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Fiscal Federalism, Fiscal Consolidations and Cuts in Central Government Grants: Evidence from an Event Study

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  • Julia Darby
  • Anton Muscatelli
  • Graeme Roy

Abstract

In this paper we examine financial interactions between tiers of government. Whilst most existing empirical evidence has focused on the US, it is difficult to generalize conclusions obtained to countries where the position and remit of lower tiers of government is evolving or is less clear constitutionally. Applying event study methodology to a dataset covering 15 countries we examine the timing, extent and composition of fiscal changes around consolidation attempts and central government grant cuts. Highlighting the participation of central and sub-central tiers of government, our analysis also sheds light on key outcomes, including decentralized service provision and macroeconomic adjustment.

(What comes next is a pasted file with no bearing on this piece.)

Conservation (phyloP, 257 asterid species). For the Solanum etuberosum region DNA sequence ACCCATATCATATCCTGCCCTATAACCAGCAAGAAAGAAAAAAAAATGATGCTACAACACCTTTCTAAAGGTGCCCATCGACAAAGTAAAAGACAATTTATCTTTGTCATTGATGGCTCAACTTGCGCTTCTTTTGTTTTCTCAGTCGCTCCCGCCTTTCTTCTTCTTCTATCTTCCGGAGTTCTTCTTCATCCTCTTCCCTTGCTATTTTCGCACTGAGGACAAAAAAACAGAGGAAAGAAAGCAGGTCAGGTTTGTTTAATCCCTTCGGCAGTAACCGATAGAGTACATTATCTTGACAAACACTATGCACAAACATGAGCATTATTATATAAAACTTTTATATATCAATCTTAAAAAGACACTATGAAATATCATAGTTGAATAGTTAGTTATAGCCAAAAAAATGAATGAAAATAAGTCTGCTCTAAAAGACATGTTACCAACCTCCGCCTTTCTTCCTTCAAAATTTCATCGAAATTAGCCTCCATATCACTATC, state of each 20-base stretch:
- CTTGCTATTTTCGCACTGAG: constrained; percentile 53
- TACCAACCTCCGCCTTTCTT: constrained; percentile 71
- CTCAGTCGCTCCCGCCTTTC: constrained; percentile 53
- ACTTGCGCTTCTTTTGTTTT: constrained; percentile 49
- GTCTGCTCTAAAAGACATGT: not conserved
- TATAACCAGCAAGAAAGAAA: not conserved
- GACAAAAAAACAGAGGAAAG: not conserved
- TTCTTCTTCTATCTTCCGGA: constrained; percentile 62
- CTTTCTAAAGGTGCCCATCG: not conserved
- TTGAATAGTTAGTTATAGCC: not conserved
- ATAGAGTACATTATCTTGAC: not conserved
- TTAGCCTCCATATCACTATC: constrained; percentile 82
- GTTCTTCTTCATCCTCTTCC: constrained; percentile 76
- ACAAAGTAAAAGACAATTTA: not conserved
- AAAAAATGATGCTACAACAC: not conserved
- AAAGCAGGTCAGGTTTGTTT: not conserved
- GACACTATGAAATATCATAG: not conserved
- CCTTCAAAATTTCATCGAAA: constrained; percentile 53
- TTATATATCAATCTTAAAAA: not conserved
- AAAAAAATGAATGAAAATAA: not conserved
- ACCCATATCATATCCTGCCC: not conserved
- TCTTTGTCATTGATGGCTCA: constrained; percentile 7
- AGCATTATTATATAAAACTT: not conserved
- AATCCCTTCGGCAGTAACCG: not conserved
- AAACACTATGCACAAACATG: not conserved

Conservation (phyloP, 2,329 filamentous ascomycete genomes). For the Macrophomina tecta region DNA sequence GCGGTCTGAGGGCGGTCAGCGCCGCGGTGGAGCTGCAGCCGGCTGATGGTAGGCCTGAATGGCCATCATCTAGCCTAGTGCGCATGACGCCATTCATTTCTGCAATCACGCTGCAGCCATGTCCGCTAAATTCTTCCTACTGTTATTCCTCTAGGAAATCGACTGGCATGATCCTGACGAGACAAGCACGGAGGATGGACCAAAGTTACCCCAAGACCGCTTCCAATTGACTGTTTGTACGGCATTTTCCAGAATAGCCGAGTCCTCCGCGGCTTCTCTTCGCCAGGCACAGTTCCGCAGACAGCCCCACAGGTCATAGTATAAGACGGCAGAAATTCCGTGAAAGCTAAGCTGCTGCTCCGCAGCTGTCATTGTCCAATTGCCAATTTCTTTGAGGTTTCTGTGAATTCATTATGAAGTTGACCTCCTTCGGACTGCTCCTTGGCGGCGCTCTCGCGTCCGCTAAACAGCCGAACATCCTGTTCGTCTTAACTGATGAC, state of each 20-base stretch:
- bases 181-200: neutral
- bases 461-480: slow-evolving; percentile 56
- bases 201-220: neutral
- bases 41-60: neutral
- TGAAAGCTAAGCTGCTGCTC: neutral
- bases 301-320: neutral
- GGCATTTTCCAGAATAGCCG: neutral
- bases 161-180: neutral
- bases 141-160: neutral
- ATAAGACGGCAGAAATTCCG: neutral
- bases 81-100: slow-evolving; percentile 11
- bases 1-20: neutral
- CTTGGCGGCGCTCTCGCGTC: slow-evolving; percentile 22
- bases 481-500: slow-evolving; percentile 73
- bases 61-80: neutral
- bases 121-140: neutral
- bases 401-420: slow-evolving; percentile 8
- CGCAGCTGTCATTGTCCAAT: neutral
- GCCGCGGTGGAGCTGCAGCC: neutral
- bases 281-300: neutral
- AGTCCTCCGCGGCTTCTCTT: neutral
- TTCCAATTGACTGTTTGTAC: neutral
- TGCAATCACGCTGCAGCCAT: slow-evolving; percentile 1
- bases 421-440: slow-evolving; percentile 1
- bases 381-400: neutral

Suggested Citation

  • Julia Darby & Anton Muscatelli & Graeme Roy, 2004. "Fiscal Federalism, Fiscal Consolidations and Cuts in Central Government Grants: Evidence from an Event Study," CESifo Working Paper Series 1305, CESifo Group Munich.
  • Handle: RePEc:ces:ceswps:_1305
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    References listed on IDEAS

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    Cited by:

    1. Gábor P. Kiss, 2007. "Pain or Gain? Short-term Budgetary Effects of Surprise Inflation - the Case of Hungary," MNB Occasional Papers 2007/61, Magyar Nemzeti Bank (Central Bank of Hungary).
    2. Franco Mariuzzo & Patrick Paul Walsh & Ciara Whelan, 2004. "EU Merger Control in Differentiated Product Industries," CESifo Working Paper Series 1312, CESifo Group Munich.
    3. John Thornton, 2009. "The (non)impact of revenue decentralization on fiscal deficits: some evidence from OECD countries," Applied Economics Letters, Taylor & Francis Journals, vol. 16(14), pages 1461-1466.
    4. Elena Gennari & Giovanna Messina, 2012. "How sticky are local expenditures in Italy? Assessing the relevance of the �flypaper effect� through municipal data," Temi di discussione (Economic working papers) 844, Bank of Italy, Economic Research and International Relations Area.

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